7. Schedule a firm summit (some call it a retreat) now. Much like savings, if you don’t book the days now, you will have no days left late in the year to plan. Conduct the summit away from the office and mix entertainment with strategic thinking. Involve as many key people as possible in the process. Use outside speakers and facilitators. And don’t listen to those who think this is a waste of time.

8. Create or enhance your outside advisory board. Meet at least quarterly with these people and listen to their valuable insights. I suggest using clients, non-clients (wanna-be clients) and industry-knowledgeable consultants. This will force you to act and operate more like a chief executive in a publicly held company.

9. Review and communicate with staff at least quarterly. I know you and they are busy, but you need to manage your resources and make this a priority without exception. Utilize personal 90-day game plans and review them with a positive focus. Everyone gets better at managing themselves utilizing this cycle and tools (forms). Staff and partners will focus on priorities and their unique abilities, making them happier and more productive.

10. Conduct an annual strategic review utilizing an outside source that can interview and survey key people about critical issues and performance measures. Most firms are great at monitoring the financial goals, but less than adequate at monitoring learning and growth, internal processes and client satisfaction. Balance is important in both personal life and business. You get what you measure.

11. Cull the herd of low performers and people who do not fit the firm culture. This may include high-income producers who refuse to develop and train others, refuse to delegate, are arrogant or resist change. The firm cannot afford to have individuals who are negative and destructive. I am not referring to people who challenge in a positive manner. I am specifically referring to the bottom 10 percent of producers and those who will not work as a team.

12. Review and document standards, policies and procedures. Without firm standards, policies and procedures, it is impossible to train, and firms operate inefficiently. Firms must look for ways to reduce turnaround time and improve workflow. The technology is available and most firms have already invested in it. Train your end users and make them more productive.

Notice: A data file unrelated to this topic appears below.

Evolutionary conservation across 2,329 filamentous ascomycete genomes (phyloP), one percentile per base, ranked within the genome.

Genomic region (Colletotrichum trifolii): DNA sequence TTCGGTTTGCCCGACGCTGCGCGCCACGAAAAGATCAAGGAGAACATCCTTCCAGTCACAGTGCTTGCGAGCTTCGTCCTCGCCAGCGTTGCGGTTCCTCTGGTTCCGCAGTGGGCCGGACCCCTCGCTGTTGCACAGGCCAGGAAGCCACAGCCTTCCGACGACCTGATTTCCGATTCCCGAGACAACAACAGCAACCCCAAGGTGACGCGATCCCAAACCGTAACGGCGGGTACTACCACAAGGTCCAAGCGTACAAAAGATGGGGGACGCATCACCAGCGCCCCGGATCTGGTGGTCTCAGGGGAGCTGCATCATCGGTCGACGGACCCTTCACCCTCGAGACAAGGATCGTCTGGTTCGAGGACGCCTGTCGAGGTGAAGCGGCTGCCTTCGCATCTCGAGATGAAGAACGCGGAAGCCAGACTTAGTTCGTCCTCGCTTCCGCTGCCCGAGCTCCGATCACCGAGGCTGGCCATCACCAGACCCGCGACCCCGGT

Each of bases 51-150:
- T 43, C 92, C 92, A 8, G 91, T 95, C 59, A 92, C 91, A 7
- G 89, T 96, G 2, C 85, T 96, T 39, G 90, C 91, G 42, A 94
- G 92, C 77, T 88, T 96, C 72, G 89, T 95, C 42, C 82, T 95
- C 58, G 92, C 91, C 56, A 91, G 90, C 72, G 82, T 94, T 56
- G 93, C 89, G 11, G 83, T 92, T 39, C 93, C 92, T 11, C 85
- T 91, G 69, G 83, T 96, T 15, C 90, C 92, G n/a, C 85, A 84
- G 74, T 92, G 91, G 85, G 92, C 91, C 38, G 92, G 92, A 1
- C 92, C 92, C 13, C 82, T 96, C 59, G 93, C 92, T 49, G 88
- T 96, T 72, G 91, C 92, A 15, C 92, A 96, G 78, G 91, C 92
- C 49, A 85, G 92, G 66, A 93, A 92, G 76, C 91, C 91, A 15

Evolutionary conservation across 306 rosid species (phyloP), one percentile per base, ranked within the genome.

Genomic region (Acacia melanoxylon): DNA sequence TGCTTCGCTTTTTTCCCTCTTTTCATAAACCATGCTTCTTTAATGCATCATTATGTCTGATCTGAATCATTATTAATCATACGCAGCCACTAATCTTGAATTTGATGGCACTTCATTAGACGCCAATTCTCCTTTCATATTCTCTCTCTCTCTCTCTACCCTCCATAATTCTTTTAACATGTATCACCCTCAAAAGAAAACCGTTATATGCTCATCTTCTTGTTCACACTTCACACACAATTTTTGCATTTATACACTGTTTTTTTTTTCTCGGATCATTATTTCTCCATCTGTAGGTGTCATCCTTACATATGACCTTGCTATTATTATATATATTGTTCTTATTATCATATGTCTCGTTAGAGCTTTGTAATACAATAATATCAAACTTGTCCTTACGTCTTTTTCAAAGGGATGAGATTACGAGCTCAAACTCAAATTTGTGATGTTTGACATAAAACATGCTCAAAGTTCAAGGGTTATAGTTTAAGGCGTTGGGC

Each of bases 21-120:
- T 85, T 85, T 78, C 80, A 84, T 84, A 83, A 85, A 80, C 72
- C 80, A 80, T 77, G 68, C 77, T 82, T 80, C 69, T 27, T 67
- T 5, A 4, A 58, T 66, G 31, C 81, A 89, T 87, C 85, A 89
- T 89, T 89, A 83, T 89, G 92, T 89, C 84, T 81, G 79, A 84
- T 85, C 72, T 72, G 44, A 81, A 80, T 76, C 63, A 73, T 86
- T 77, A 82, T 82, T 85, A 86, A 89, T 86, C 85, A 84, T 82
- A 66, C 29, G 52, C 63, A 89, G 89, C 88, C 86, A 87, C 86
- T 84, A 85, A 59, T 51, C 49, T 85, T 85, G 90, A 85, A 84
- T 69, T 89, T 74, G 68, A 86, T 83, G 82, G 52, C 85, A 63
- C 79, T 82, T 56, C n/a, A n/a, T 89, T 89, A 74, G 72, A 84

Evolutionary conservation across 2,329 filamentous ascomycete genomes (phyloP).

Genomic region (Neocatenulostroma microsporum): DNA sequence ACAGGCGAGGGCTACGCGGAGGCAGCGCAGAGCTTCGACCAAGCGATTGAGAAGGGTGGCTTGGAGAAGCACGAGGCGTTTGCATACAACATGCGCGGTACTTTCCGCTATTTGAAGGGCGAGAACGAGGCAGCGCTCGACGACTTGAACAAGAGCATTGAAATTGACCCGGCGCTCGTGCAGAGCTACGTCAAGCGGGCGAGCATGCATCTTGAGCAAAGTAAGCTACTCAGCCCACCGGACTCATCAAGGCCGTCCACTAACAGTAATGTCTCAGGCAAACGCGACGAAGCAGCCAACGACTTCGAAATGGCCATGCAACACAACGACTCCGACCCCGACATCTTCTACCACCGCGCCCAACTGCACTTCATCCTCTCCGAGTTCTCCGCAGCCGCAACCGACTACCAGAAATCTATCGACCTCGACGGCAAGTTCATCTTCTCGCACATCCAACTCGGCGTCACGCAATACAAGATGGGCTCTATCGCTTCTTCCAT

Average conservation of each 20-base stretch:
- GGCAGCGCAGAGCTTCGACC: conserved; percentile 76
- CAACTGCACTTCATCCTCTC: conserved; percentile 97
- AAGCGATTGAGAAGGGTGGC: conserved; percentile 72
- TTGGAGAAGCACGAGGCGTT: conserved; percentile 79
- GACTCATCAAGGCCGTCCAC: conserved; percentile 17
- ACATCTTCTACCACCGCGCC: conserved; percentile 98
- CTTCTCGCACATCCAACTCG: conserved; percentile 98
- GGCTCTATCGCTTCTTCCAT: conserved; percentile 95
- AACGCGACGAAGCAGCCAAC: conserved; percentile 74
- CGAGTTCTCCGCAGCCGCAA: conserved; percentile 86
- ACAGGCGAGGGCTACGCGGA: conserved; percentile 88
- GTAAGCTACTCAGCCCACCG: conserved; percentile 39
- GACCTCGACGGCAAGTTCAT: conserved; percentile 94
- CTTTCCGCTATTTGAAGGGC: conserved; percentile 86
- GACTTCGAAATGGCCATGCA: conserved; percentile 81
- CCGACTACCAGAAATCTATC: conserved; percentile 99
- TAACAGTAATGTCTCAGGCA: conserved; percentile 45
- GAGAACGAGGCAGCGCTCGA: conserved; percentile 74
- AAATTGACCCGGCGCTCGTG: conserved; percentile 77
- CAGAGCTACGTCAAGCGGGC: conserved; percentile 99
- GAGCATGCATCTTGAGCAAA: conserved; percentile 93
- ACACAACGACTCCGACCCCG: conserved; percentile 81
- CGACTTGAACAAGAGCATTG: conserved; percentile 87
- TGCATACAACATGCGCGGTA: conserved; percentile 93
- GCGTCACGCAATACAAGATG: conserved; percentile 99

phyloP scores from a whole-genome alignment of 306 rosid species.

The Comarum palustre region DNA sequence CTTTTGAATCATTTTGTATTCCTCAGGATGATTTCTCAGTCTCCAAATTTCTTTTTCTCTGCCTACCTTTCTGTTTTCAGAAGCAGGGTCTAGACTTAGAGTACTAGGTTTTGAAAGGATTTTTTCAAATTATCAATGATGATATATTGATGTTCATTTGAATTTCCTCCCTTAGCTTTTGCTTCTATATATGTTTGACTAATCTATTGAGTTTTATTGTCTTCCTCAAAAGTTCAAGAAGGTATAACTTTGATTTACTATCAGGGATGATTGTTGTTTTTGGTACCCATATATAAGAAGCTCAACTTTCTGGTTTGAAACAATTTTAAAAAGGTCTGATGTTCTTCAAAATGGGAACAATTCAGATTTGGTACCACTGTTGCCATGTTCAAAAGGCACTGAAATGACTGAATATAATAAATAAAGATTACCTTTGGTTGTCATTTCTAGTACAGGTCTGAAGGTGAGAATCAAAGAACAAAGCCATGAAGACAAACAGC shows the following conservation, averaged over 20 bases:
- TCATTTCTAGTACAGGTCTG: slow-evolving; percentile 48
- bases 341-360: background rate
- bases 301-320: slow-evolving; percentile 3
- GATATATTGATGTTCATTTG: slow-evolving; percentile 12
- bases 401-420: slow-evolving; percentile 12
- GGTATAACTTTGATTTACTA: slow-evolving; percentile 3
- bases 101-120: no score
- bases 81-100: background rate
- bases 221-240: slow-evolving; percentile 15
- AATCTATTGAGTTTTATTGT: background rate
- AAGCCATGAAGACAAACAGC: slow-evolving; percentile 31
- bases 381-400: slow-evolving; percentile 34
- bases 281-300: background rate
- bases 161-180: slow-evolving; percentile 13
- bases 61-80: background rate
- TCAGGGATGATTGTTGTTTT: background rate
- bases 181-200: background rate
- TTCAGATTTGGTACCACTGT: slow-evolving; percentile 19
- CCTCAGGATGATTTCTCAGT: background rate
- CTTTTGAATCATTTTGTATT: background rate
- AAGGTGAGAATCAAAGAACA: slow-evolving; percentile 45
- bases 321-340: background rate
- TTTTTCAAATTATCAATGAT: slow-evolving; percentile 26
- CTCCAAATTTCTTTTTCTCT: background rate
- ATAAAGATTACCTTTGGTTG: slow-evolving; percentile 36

13. Document management is a must in today’s digital world. The technology is available and a successful implementation is possible for those firms which establish standards, policies and procedures, plan strategically, train and have the discipline to stay the course.

Document management is much like the Fram oil filter commercial, "You can pay me now or pay me later!" There is pain in this initiative, but the reward is monumental from a client service, as well as a time savings, perspective.

Digital document management is happening today in the accounting profession. Early adopters are now profiting. The average person in an accounting firm uses four reams of paper per month. A great deal of it must be filed, stored and retrieved.

14. Develop an outsourcing strategy. We suggest doing a pilot project this year with one or more of the primary vendors starting with the preparation of 1040s. This will give your firm a perspective on the potential of the strategy, as well as introduce you to the capabilities of an improved workflow system.

Individual tax return preparation is the tip of the iceberg. You will see more labor-intensive services outsourced in the future. Don’t let your existing personnel’s paradigms get in the way of progress.

15. Have fun! Put balance into your firm and your personal life. Reward those with a positive attitude.

Don’t expect your managing partner to accomplish this list alone. Success requires trained players, a team effort, a well-designed game plan and an experienced coach. Leverage your resources and expect progress, not perfection!

Register or login for access to this item and much more

All Accounting Today content is archived after seven days.

Community members receive:
  • All recent and archived articles
  • Conference offers and updates
  • A full menu of enewsletter options
  • Web seminars, white papers, ebooks

Don't have an account? Register for Free Unlimited Access